Since we’re on the topic of over-sharing, I could tell you some darker truths about why the PI life drew me: I could say that I watched too many episodes of Scooby-Doo as a kid and never stopped seeing the world through Velma’s eyes. I might add that I’m curious about the human condition, and I enjoy snooping into other people’s lives (and getting paid for it). I could say that the only career in which it’s legal to do so is private investigations…but that wouldn’t sound very professional.
The long and the short of it is that I wanted to use my natural abilities in a legal way to make both a living and a difference in the world.
I should add one postscript: It never occurred to me when I started down this road that this work would often utterly fail to conform to my expectations—that I could offer healing and closure to those who sought justice. Neither did I ever expect that I would often unwittingly become the Angel of Death, as it were, to countless marital unions.
(subheading: If I could throttle Ashley Madison, I would.)
Sometimes I see myself as the Anti-Cupid. Although infidelity-related work pays a private investigator’s bills, I find it wearisome. I was cynical enough before I started chasing cheaters—a daunting task that repeatedly erodes any sense of romanticism that I may or may not have possessed at one time.
I’m far from naïve, but there’s still that little part of me that wants to believe in enduring love, passion, and devotion. But after all I’ve seen, I’m starting to wonder if it’s merely mythology.
I get it. Frailty is the human condition. We all disappoint someone at some point in our lives. But what disheartens me is about infidelity investigations is that I am the one who so often confirms the client’s haunting suspicions. Being the one who dashes the hope that their gut feeling is wrong, that there’s a reasonable explanation for their spouse’s missing hours, account balance, or affection gnaws at me on a personal level…and, no, I don’t think that makes me unprofessional. It makes me human and compassionate—traits often hard to reconcile with the nature of this work.
What disheartens me is about infidelity investigations is that I am the one who so often confirms the client's haunting suspicions.
I became a private investigator because I wanted to be one of the good guys. My least favorite part of the job is delivering reports that contain evidence of infidelity. Out of scores of infidelity cases I’ve worked, only one has proved that a client’s suspicions were ungrounded. I was never so excited to write a report! Sadly, when I delivered the happy news to my client —that his wife was loyal and faithful — it wasn’t the news he wanted to hear.
Turns out, he wasn’t so much suspicious as scouting for an excuse to get out of an unwanted marriage and avoid paying spousal and/or child support.
I tell my friends this: If you want a sure way to torpedo any belief in lifelong fidelity, become a private investigator. Working domestic cases is guaranteed to turn a Pollyanna view of the world upside down in 30 days or less.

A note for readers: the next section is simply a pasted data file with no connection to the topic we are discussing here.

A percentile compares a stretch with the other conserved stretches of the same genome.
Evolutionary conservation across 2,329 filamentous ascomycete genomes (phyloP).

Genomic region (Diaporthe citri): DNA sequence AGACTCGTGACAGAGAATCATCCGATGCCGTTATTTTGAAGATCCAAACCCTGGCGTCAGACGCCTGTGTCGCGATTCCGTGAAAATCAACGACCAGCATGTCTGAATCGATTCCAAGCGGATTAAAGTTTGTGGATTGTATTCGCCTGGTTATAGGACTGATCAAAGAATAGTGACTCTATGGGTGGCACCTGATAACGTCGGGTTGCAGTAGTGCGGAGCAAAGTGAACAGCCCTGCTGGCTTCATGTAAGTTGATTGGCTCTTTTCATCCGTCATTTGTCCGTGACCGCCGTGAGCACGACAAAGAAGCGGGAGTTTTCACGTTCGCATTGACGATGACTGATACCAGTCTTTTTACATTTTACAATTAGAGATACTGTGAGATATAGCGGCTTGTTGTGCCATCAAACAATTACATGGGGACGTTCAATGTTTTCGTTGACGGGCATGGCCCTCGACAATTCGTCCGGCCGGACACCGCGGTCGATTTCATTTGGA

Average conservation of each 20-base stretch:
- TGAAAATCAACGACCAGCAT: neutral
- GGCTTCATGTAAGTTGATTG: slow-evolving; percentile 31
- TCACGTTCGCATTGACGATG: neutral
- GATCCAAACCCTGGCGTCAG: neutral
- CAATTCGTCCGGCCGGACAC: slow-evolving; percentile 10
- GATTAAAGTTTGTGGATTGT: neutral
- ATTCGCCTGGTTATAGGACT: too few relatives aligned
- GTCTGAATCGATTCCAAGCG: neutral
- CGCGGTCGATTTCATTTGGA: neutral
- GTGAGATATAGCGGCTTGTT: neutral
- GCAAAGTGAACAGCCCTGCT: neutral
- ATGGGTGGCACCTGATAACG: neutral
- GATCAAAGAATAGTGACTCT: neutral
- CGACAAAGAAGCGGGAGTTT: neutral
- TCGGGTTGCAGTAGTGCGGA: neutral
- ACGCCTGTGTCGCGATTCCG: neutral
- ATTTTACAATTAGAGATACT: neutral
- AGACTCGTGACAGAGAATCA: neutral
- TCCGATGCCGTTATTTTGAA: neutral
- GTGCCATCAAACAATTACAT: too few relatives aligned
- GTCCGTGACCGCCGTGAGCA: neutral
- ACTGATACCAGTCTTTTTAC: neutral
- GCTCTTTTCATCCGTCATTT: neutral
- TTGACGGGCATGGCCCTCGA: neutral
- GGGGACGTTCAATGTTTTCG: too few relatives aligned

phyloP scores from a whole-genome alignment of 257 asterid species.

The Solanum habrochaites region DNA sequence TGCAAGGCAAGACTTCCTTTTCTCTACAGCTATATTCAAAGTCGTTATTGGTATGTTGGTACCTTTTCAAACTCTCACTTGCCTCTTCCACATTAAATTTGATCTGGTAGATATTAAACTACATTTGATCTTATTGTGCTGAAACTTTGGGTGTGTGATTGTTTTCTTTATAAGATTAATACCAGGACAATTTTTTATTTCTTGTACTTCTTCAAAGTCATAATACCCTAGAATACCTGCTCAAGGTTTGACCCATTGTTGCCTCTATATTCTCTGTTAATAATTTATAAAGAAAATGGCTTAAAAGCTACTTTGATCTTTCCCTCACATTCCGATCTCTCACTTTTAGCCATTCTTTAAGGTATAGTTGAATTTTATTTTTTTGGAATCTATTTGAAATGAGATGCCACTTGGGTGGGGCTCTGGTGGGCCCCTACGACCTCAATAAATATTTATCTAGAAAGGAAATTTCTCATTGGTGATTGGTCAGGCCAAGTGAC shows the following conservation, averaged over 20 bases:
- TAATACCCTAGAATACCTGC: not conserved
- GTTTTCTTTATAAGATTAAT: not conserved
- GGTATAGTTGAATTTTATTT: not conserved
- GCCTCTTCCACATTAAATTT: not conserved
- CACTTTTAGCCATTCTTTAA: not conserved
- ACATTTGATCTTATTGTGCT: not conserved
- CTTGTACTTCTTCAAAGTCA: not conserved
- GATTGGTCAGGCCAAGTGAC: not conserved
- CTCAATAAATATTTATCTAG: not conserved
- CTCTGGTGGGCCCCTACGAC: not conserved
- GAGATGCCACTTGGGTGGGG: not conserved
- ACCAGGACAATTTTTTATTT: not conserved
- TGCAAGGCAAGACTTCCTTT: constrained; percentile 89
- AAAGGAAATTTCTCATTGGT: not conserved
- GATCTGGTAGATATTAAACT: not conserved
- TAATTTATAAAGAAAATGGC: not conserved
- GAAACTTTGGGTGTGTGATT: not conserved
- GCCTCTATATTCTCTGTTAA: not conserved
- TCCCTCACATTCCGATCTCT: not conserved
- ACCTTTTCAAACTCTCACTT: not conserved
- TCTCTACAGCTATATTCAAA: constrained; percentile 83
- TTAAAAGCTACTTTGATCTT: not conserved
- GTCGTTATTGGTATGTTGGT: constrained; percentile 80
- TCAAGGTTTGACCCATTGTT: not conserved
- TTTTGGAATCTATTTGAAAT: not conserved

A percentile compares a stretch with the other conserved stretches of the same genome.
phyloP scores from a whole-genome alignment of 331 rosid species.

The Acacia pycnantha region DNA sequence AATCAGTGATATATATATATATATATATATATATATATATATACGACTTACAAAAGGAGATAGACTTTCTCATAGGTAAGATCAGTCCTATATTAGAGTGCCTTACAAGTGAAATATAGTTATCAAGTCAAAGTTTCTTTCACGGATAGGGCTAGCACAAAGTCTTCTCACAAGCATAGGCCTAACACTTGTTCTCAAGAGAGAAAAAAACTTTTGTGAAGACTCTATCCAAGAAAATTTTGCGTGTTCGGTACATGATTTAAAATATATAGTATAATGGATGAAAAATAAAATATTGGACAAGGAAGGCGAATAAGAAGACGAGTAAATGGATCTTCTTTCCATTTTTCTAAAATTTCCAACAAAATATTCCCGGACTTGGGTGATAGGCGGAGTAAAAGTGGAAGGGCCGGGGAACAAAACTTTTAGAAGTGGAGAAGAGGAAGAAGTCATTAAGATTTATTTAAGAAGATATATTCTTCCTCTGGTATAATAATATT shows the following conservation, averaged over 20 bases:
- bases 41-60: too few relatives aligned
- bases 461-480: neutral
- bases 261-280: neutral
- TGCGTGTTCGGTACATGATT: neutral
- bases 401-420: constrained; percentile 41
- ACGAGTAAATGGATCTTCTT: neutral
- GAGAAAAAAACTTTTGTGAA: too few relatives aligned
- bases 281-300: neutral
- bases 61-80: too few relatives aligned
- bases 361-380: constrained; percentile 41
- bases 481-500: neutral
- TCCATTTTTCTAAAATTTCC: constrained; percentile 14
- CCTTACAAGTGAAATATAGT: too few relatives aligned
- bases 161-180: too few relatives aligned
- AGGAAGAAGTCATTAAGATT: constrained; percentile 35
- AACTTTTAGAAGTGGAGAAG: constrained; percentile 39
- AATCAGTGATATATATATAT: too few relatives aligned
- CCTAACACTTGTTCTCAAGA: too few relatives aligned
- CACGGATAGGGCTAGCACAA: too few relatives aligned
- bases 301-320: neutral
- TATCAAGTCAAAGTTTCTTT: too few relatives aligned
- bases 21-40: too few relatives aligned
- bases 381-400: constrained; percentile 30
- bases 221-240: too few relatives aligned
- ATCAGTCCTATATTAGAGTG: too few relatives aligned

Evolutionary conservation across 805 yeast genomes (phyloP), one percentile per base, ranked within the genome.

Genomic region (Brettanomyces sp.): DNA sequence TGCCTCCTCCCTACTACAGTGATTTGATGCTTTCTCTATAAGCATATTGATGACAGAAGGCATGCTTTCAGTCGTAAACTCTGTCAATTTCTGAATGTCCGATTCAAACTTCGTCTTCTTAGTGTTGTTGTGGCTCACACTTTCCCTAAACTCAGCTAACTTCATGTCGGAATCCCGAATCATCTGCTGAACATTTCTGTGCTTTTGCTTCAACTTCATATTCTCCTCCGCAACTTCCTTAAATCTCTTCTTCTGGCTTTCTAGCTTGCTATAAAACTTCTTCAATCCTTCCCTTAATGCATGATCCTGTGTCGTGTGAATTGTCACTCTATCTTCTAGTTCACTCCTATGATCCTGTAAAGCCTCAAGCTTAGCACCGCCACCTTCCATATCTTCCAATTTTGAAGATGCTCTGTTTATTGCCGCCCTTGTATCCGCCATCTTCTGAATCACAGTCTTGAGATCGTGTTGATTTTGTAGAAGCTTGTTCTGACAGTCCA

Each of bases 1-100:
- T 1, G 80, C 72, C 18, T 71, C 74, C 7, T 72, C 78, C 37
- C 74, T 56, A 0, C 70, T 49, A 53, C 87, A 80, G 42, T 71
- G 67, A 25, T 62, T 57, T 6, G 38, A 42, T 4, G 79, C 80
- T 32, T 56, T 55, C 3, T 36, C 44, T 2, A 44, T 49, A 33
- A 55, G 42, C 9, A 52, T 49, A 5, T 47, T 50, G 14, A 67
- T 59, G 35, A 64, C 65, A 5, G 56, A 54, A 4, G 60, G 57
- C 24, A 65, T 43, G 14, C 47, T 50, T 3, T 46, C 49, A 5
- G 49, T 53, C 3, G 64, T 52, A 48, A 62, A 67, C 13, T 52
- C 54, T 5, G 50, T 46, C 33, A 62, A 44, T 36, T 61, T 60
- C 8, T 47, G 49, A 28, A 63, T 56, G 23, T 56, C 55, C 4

(subheader: Waiting for Godot)
Every career has its challenges. In this line of work, we’re expected to think outside of the box and on our feet at the same time (which is bit like spinning plates while juggling), cram sixteen hours of work into the allotted four, wing it when equipment decides to fail at exactly the wrong time, and occasionally, read minds.
It is not my intention here to whine about the gritty realities of our profession. But I have to admit: Sometimes, it’s hard out here for a PI. The work is feast or famine, so to fill in the gaps, I work all the time—but often, it’s not the kind of work I prefer.
And at times, I’m a bit a bit deflated by the work that I do—as compared to what I imagined I would do when I entered this field. Surveillance, for example, was rather exciting in the beginning. I soon learned to hide in plain sight (and gradually grew out of some of the more paranoid methods I employed initially).
I even mastered the art of not fitting in on purpose, just to throw people off. (You’d be surprised how well that works in certain circumstances.)
But at this point in my career, I’d rather run naked through a Turkish prison than conduct surveillance. Unless the target is on foot and on the move—which usually makes for an interesting day—I find surveillance relentlessly tedious.
A Life I Love
All that said, please don’t think I hate my PI life. Sure, long surveillance days can at times numb the mind; there’s the constant pressure to market and drive new business, even though I do not currently own my own agency. (All in due time, my lovelies. All in due time.)
But the bottom line is this: Do I like what I do? Yes. Is it fun and exciting? Sometimes. For all of its hardships, frustrations, and occasional disappointments, do I regret my decision to become a private investigator? Absolutely not!
The business of private investigations offers unexpected realities and singular challenges, yes. Even so, for me, it is a deeply rewarding career. I sometimes talk about giving it up, but it’s just talk. I’m in it for the long haul.
And just so you know, I don’t always wear a trench coat. But when I do, it’s usually raining.
About the author:
Amy Lynn Burch is registered private investigator in the Commonwealth of Virginia employed by various agencies at any given time operating in the Virginia/DC/Maryland area. Amy is also a sexual assault advocate who devotes her time pro bono to victims of assault and also those falsely accused of sexual crimes.
Additionally, Amy is the mom of three teenagers, a freelance writer, super-secret ninja, cat whisperer, perpetual college student, would-be foodie, and obsessive gardener (even though she has been known to kill plants). She is regularly unseen by the general masses and could very well be right on your heels. Follow her on Twitter at @Amy_Burch.